&#91FOUNTAIN&#93Drunken policies

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&#91FOUNTAIN&#93Drunken policies

According to a posting on a Web site in the United States, an undercover police officer was hiding in the parking lot of a bar, waiting to arrest drunken drivers. Soon a young man staggers past and gets into his car. The man, sitting in the driver’s seat, yells and makes noises. The undercover policeman pulls out a breathalyzer and waits. He mentally calculates what the driver’s blood alcohol measurement would be. Maybe 0.12 percent, judging by the staggering? Perhaps even 0.15 percent because of all the noise he is making? The policeman settles back in his hiding place and waits for the man to start up his car.
Meanwhile, other bar patrons are walking (or staggering) out of the place and disappearing. After the parking lot has emptied, the man in the car turns on the ignition and the policeman swoops down on him to tell him to blow into his machine. To the policeman’s surprise, the breathalyzer said the driver was cold sober.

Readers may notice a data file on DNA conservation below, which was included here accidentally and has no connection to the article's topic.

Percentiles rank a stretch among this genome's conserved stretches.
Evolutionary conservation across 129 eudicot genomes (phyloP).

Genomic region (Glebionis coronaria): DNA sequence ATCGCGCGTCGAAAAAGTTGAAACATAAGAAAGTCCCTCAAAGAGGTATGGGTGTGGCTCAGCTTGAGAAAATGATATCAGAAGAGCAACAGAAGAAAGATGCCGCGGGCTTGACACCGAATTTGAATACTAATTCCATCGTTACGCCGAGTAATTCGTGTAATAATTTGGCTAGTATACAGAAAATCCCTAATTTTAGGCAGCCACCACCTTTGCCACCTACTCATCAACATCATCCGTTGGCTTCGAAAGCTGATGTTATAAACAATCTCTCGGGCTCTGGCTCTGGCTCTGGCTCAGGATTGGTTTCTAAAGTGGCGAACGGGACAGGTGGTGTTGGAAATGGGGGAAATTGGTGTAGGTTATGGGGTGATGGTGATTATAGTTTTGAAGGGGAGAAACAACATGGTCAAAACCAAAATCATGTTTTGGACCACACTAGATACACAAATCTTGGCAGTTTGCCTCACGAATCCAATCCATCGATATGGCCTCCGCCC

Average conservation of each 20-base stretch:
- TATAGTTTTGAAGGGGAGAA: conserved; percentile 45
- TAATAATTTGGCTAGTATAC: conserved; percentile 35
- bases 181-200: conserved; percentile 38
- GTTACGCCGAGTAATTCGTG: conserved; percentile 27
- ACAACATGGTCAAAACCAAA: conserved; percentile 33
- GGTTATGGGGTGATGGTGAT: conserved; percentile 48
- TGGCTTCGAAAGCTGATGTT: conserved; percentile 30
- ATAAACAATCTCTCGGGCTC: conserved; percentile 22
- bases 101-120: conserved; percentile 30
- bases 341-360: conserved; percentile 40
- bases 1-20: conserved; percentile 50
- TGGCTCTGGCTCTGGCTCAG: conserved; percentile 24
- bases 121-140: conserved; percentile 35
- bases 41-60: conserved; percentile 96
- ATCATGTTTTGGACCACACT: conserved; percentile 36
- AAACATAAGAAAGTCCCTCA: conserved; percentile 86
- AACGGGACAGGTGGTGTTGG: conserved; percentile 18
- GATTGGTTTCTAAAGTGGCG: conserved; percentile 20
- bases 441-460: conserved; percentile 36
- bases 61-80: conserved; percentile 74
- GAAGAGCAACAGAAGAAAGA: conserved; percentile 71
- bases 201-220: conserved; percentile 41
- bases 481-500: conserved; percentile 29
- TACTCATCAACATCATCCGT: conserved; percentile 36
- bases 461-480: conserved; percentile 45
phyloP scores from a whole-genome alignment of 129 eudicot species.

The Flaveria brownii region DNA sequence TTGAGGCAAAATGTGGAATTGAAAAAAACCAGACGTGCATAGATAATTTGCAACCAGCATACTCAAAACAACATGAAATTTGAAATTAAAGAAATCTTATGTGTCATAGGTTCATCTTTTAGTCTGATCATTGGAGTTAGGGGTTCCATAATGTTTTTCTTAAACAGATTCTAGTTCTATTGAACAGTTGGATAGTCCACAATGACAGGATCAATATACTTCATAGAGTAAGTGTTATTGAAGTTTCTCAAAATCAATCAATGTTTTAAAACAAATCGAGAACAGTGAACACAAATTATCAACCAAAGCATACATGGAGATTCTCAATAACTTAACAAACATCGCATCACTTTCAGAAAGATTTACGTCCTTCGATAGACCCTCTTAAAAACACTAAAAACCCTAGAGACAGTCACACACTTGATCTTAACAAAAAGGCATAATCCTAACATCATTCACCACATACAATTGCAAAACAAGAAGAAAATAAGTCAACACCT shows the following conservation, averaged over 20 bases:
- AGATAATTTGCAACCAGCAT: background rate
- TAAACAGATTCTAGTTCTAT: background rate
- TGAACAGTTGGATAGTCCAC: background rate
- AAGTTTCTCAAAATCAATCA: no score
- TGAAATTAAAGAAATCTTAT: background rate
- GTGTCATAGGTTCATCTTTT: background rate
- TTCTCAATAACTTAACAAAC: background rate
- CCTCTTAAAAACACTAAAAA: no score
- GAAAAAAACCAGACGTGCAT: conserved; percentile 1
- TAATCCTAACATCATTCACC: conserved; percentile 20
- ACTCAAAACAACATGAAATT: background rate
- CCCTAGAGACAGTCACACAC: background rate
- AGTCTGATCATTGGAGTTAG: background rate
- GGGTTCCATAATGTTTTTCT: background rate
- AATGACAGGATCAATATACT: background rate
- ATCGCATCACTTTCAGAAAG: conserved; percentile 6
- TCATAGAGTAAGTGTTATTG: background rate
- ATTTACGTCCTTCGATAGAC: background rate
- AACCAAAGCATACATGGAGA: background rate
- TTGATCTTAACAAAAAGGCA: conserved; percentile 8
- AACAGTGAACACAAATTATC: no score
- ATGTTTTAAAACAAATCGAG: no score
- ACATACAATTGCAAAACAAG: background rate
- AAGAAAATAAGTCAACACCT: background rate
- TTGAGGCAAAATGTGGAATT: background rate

“You’ll have to come with me to the station,” the policeman said. “This machine is broken.”
“I doubt it,” said the driver. “Tonight, I was the designated decoy.”
There are three ways police check for drunk drivers. The first is a driver’s appearance and behavior. The second is random traffic stops or checkpoints to scrutinize drivers passing by. Most developed countries do not use this method because it tends to treat all drivers as suspected criminals. The third method is to use sensors buried in the roadway to measure drivers’ reaction times when braking is required.
The Korean police announced that they would target suspected drunken drivers instead of using random checks as they do now. The police agency distributed to local stations U.S. guidelines developed by behavioral scientists that suggest when a driver has had too much to drink. Some criticize the change, saying drunk driving will increase, but the decision, I think, is a good one.
Government policies and officials are sometimes compared to drivers.
An opposition Assembly member compared the Kim Dae-jung administration to a drunken driver because its policies were not consistent. “The Chun Doo-hwan government could be pictured as a reckless driver while the Roh Tae-woo administration was a student driver. Kim Young-sam was an unlicensed driver,” he continued.
The most dangerous situation, however, is a student driver who is reckless and drunk.

by Lee Kyu-youn

The writer is a deputy crime news editor of the JoongAng Ilbo.
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